How can I get deals on gear if I don’t qualify for Outdoor Prolink?
At this point, you’re either beyond stoked about applying for an Outdoor Prolink account, or you’re bummed that you can’t be a part of the program because you don’t work in the outdoor industry. If you’re part of the latter group, we understand that it’s disappointing to hear that you can’t get access to some sweet gear deals.
However, we want you to know that there are plenty other legitimate ways to get quality outdoor gear on the cheap, even if you don’t qualify for Outdoor Prolink. So, don’t despair, read on!
Where Can I Buy Cheap Hiking Clothes? (Top 15 Online Stores)
Expert Voice (Formerly Promotive & Experticity)
While Outdoor Prolink is, perhaps, one of the best-known pro purchase programs for outdoor professionals, it is far from the only one. In fact, there is another program that provides great discounts on gear to a slightly wider range of people, so if you don’t qualify for Outdoor Prolink, there’s a chance you might qualify for Expert Voice.
What is Expert Voice?
Expert Voice (formerly known as Promotive and, later, Experticity), is a website where individuals can access discounts from hundreds of different brands. Basically, all you have to do is make a free account, affiliate with an accepted group, and then wait to get approved, much like Outdoor Prolink.
The difference between Expert Voice and Outdoor Prolink, however, is that, unlike at Outdoor Prolink, you don’t apply as an individual in Expert Voice. Instead, you need to affiliate yourself with a registered group to gain access.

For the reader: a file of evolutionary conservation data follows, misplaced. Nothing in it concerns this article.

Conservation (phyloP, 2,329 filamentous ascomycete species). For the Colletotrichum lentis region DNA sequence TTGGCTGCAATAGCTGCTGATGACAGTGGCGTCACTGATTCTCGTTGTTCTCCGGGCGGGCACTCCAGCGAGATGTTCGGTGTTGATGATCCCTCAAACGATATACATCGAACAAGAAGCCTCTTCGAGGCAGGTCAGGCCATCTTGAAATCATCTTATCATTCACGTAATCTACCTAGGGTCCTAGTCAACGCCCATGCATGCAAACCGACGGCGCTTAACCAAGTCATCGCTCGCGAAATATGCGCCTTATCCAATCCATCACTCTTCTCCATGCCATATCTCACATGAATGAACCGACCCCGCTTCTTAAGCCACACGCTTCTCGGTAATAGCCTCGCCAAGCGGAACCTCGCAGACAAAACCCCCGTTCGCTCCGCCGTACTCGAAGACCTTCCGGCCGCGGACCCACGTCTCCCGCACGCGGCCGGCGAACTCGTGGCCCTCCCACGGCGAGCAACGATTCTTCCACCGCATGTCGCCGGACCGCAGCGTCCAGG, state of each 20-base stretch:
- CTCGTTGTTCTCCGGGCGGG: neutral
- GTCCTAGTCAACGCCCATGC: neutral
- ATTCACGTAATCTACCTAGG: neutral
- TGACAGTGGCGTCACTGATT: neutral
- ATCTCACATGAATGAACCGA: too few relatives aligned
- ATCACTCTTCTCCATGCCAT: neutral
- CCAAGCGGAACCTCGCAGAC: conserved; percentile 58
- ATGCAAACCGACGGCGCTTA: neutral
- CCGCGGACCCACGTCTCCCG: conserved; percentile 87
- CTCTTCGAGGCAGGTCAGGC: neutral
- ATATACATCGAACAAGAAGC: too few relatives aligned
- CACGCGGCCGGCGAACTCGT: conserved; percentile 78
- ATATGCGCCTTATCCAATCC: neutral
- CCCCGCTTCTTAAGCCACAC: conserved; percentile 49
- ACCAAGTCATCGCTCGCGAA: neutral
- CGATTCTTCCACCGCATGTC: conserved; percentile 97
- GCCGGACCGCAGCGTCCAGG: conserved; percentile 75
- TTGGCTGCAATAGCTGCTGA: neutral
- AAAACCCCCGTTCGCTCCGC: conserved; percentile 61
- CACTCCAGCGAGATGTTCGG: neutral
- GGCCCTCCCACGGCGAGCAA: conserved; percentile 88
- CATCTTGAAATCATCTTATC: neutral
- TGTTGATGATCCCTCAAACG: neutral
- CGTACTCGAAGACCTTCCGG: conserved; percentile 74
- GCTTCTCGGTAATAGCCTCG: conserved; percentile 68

Confused? Don’t be.
Basically, there are hundreds of different “groups” on Expert Voice, that cover everything from Alta Ski Resort employees to American Alpine Club members. If you can find a group that you can prove your affiliation with, then you’ve got access to great deals. It’s pretty simple and pretty cool.
How can I become a member of Expert Voice
To sign up for Expert Voice, you’ll need to make a free account with their website. Simply input your information and create a log-in password. Once you do this, you can get started by applying to specific groups.
If you work in the outdoor industry, this probably won’t be too difficult, especially if you can submit a copy of a recent paystub or some relevant certifications to groups you qualify for (each group has its own rules and its own discounts). If you don’t work in the outdoors, there’s still a chance that you qualify for some great discounts through your local outdoors club or organization.
Additionally, groups of people that might not traditionally qualify for pro purchase programs might be eligible, with the right documentation, through Expert Voice. These people include:
- Outdoor club members
- Fire, rescue, and law enforcement personnel
- Military personnel
- Outdoor organization volunteers